Mark Cuban is known for making pointed statements. Usually they are directed at the NBA brass or referees. Or contestants on the TV show "Shark Tank."
On Wednesday, he made a few remarks about bigotry that in light of the Donald Sterling scandal caused a bit of an uproar.
In an interview with Inc. magazine at a business conference in Nashville, Tennessee, the Dallas Mavericks owner and billionaire entrepreneur talked about his own bigotry.
"If I see a black kid in a hoodie and it's late at night, I'm walking to the other side of the street," he said. "And if on that side of the street, there's a guy that has tattoos all over his face - white guy, bald head, tattoos everywhere - I'm walking back to the other side of the street."
Cuban said everyone has prejudices "in one way or the other."
The Mavericks owner issued a five-part tweet Thursday afternoon in which he apologized to Trayvon Martin's parents for the hoodie reference, but stood by the context of his answers and called for more tolerance.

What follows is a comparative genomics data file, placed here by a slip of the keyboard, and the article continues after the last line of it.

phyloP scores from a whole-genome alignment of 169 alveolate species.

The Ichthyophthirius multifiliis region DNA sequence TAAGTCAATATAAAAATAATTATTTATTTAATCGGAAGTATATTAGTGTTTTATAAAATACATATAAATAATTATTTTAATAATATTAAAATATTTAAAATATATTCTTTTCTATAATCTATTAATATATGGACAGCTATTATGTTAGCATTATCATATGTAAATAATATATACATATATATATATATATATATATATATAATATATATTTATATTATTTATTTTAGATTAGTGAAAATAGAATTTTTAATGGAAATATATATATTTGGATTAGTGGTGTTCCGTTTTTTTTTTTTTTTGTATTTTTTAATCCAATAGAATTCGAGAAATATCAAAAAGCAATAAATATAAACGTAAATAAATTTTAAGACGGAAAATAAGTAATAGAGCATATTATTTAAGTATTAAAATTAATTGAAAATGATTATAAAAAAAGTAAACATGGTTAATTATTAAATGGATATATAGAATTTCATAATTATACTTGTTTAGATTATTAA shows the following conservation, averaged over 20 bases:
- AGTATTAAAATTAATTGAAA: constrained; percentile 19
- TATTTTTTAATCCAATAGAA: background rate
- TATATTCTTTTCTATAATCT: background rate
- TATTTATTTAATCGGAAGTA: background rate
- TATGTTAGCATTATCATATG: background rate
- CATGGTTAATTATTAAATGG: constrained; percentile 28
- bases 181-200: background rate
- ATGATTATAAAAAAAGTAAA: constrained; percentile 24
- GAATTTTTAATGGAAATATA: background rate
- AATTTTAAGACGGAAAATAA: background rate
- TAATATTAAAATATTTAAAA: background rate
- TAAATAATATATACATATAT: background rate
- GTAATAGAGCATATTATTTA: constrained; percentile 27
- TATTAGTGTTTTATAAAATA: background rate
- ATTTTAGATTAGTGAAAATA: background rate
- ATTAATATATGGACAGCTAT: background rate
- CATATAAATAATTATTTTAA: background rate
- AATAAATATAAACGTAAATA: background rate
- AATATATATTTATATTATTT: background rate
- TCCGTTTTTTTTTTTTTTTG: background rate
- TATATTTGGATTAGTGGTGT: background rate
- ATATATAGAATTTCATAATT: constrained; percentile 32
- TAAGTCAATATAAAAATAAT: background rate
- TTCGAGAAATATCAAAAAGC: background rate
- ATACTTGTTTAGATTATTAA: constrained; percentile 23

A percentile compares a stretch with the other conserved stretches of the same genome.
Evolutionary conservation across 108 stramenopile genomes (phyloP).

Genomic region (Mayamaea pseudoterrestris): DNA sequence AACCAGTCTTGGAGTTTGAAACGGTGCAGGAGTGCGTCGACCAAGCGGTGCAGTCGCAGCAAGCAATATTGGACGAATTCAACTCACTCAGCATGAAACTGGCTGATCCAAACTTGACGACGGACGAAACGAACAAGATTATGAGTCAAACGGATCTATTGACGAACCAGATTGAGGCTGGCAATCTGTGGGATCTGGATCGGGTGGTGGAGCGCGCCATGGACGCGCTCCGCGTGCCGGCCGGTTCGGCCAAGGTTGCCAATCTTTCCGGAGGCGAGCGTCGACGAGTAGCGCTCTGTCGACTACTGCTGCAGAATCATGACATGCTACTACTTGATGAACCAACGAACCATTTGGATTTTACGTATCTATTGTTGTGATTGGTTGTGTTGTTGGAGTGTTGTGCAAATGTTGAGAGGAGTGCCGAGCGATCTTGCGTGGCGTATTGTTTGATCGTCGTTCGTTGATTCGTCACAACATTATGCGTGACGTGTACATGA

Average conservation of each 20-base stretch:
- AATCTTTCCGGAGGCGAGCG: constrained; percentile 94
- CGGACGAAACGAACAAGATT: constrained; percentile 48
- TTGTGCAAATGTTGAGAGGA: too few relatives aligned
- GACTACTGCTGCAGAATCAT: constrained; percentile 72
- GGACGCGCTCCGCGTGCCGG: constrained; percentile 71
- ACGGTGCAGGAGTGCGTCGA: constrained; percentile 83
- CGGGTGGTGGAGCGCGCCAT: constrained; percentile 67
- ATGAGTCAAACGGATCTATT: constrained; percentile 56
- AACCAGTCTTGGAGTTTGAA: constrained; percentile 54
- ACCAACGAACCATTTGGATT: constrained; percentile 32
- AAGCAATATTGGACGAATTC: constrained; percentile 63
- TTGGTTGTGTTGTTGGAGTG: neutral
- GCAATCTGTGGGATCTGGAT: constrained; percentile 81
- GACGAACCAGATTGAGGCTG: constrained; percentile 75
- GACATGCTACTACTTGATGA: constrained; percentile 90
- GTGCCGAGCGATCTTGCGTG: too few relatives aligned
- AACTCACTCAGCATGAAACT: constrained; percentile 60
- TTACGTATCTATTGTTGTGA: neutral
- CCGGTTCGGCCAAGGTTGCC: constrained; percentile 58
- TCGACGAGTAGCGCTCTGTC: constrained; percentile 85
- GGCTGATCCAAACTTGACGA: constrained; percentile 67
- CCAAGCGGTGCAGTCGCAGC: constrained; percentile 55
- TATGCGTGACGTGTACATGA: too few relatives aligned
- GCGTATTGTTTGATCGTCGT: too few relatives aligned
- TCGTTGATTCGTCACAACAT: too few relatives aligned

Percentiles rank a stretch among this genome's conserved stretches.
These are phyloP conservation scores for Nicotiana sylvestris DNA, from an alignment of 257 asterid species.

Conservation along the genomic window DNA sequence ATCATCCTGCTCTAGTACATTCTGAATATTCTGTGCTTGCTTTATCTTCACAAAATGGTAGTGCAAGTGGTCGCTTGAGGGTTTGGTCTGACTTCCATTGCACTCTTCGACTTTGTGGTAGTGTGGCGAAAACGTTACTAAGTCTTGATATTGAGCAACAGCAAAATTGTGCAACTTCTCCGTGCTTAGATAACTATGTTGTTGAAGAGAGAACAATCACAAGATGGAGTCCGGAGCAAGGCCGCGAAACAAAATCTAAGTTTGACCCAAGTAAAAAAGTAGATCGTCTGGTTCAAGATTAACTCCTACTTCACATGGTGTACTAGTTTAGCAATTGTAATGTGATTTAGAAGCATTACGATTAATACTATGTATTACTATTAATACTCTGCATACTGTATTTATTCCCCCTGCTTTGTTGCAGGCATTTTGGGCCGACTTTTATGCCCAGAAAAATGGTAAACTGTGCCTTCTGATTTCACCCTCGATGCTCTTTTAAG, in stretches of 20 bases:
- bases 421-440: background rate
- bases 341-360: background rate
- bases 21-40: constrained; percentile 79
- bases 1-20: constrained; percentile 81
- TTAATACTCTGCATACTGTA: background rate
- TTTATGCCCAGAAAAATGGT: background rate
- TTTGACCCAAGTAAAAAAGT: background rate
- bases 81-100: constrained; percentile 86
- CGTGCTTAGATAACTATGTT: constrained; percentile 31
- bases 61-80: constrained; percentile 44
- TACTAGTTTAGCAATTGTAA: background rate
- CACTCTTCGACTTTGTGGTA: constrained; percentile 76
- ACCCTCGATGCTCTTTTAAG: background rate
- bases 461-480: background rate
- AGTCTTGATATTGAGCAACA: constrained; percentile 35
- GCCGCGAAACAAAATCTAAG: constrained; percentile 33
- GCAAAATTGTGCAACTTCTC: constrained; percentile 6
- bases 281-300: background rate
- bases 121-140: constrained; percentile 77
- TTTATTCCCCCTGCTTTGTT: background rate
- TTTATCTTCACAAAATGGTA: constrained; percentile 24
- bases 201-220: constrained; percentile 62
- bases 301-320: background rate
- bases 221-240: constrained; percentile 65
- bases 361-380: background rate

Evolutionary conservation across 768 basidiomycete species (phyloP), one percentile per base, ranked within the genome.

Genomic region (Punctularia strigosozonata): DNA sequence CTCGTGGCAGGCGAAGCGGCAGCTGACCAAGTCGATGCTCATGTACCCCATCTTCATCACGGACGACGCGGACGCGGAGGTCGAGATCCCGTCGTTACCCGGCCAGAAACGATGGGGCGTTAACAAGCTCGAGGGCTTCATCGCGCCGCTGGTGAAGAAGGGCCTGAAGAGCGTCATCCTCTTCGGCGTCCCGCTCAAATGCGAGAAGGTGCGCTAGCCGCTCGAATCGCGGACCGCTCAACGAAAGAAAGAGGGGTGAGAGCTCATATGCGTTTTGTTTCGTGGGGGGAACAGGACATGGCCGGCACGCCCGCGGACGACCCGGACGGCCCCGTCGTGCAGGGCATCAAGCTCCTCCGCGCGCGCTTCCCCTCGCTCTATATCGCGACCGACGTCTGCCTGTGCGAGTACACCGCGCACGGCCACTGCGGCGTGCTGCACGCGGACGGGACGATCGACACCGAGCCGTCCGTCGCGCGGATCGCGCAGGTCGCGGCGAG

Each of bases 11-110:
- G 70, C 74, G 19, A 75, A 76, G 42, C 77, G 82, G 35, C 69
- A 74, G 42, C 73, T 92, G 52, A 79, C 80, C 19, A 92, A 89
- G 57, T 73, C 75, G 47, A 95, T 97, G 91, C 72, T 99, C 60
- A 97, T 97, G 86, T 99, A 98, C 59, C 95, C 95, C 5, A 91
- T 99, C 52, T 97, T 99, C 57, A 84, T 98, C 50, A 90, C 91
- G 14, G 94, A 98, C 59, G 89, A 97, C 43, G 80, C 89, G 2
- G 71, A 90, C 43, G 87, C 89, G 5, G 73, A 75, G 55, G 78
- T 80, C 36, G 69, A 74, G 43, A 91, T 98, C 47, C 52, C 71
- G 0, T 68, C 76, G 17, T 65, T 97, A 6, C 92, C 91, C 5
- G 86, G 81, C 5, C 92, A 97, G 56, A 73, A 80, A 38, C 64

Martin, a Florida teenager, was wearing a hoodie when he was killed by neighborhood watch captain George Zimmerman in 2012. The case sparked a heated nationwide discussion about race as well as a debate over Florida's "stand your ground" law.
Cuban wrote: "I think that helping people improve their lives, helping people engage with people they may fear or may not understand, and helping people realize that while we all may have our prejudices and bigotries, we have to learn that it's an issue that we have to control, that it's part of my responsibility as an entrepreneur to try to solve it."
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